Tuesday, December 12, 2006

Religious Art

Which of these two paintings (Komm, Herr Jesus, sei unser Gast by Fritz von Uhde or Still Life with Fruit Basket by Paul Cézanne) is more religious? Well, according to Paul Tillich, who's example this is, it is the Cézanne Still life.

Tillich was not only one of the most creative theologians of the 20th century, he was also one of the very few (von Balthasar is another but very different example) major theologians that have dealt in depth with art.

So what does Tillich have against Uhde's painting of Jesus? Well, he says it lacks a "quality of sacredness". Tillich has this very interesting distinction between the content of a piece of culture (Inhalt) and it's true sense (Gehalt). The Uhde painting has a religious content, but, according to Tillich it is not religious because its form does not correspond with its Gehalt. In other words, it might be a religious image on the surface, but it is not religious in the proper sense because it is not painted in a way that communicates something about the Gound of Being.

The Cézanne painting on the other hand does not have a religious Inhalt, its only fruit, but, Tillich claims, there is something about the way the fruit is painted that opens up something in the observer, and this is a genuinely religious experience.

I know very little about art, but I still find this distinction very helpful, and I will at some point try to apply this and some other of Tillich's ideas about art to an art form more familiar to me: rock music.


John Meade said...

Patrick -

Cézanne claimed that reality can be summed up in the "the cone, the cylinder, and the sphere." In other words, if he could paint it in 3d, it was real. One may observe the progressiveness of Cézanne's art because he bridged the Post-Impressionist and Cubist/Abstraction periods. His former work was amazing and I believe more mystical and open to true religious experience (it is dubious as to whether Christian experience is in view). His latter work would deny any bit of "otherness" of reality and trade it for an abstracted realism. There is reality, but we only see in shapes, abstract ones at that.

I wonder what Tillich would say about Rembrandt, where the color and vividness match the content of the painting. When I see his painting of the Writing on the Wall, or the Destruction of Jerusalem, I almost feel like I am there experiencing the true fear of Belshazzar and sorrow of Jeremiah. The Raising of the Cross is another such painting.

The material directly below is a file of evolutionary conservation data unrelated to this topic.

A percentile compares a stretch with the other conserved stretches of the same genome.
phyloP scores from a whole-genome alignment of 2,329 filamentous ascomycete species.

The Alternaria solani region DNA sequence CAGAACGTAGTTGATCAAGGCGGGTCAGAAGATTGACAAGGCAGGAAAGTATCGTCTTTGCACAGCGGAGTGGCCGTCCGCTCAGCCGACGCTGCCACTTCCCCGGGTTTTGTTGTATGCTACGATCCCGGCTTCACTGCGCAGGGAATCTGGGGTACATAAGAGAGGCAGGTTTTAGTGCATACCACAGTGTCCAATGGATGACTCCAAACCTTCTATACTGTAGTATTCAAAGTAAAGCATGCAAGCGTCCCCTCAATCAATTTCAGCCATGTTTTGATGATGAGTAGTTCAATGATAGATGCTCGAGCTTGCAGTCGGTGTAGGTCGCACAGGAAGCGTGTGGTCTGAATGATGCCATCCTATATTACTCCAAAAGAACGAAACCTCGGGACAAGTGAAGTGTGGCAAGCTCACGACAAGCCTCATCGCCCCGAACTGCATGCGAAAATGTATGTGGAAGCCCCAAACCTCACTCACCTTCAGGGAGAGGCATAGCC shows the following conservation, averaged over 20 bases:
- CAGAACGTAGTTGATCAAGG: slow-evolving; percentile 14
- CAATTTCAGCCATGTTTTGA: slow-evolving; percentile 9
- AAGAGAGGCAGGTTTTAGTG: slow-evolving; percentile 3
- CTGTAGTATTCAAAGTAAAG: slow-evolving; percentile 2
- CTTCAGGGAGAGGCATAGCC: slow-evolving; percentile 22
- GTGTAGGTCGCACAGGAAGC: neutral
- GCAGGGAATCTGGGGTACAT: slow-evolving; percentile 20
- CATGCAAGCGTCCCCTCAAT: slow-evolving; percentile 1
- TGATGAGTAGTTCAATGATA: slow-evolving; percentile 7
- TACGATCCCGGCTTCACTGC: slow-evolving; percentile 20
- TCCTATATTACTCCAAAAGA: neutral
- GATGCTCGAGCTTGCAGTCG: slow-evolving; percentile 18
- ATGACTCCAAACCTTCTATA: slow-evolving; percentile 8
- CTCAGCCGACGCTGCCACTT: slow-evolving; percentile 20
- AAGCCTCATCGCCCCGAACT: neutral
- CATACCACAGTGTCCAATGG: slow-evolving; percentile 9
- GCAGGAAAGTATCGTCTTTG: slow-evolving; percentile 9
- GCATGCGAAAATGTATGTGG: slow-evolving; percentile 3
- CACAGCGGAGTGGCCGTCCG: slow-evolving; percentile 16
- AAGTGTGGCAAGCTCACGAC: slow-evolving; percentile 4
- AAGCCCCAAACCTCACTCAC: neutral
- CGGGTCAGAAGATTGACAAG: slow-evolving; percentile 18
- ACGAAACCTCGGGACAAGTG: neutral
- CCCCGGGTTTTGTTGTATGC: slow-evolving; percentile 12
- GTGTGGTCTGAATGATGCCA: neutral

Tillich goes too far to substitute Cézanne for other works of art as these. Cézanne was a brilliant painter, but his religiosity demonstrated by his art does not go any further than the edge of his canvas.

Weekend Fisher said...

The next thought that occurs to me after reading this is that you could easily make a parallel argument about a number of religious songs, religious books, religious essays, etc.

Or church architecture and decoration while we're on the subject. The church where I worship is somewhat better decorated than a barn.

Take care & God bless

Patrik said...

We shouldn't press the Tillich quote to hard. He actually only said: "it is not an exaggeration to ascribe more of the quality of sacredness to a still-life by Cézanne or a tree by van Gogh than a picture of Jesus by Uhde."

I guess he is saying more about the type of art exemplified by Uhde.

Aaron G said...

Thanks for this helpful commentary, Patrik!

You might also look at the art theory of one of Tillich's contemporaries: John Dewey's "Art as Experience."

Thomas said...

I am rather curious as to which of Tillich's works you are using for these conclusions.

Think Yeah, Just Think said...

Its A basket Of BLOODY FRUIT!!!

How can it be more religious than Jesus

Grant said...

In other words, the painting that most moves you is most religious? This equates emotion with spirituality. Is that what Tillich really meant? He is supposed to be one of the four most influential Protestant theologians of the twentieth century, along with his contemporaries Rudolf Bultmann (Germany), Karl Barth (Switzerland), and Reinhold Niebuhr (United States). While I cannot comment on the accuracy of that short list, I can state that you can’t judge an idea (or a painting) by your reaction to it. You can only judge yourself. For Tillich to claim a still life of fruit touched him more deeply than a family inviting Christ into their midst says a lot more about Tillich’s (lack of true) spirituality than anything else.

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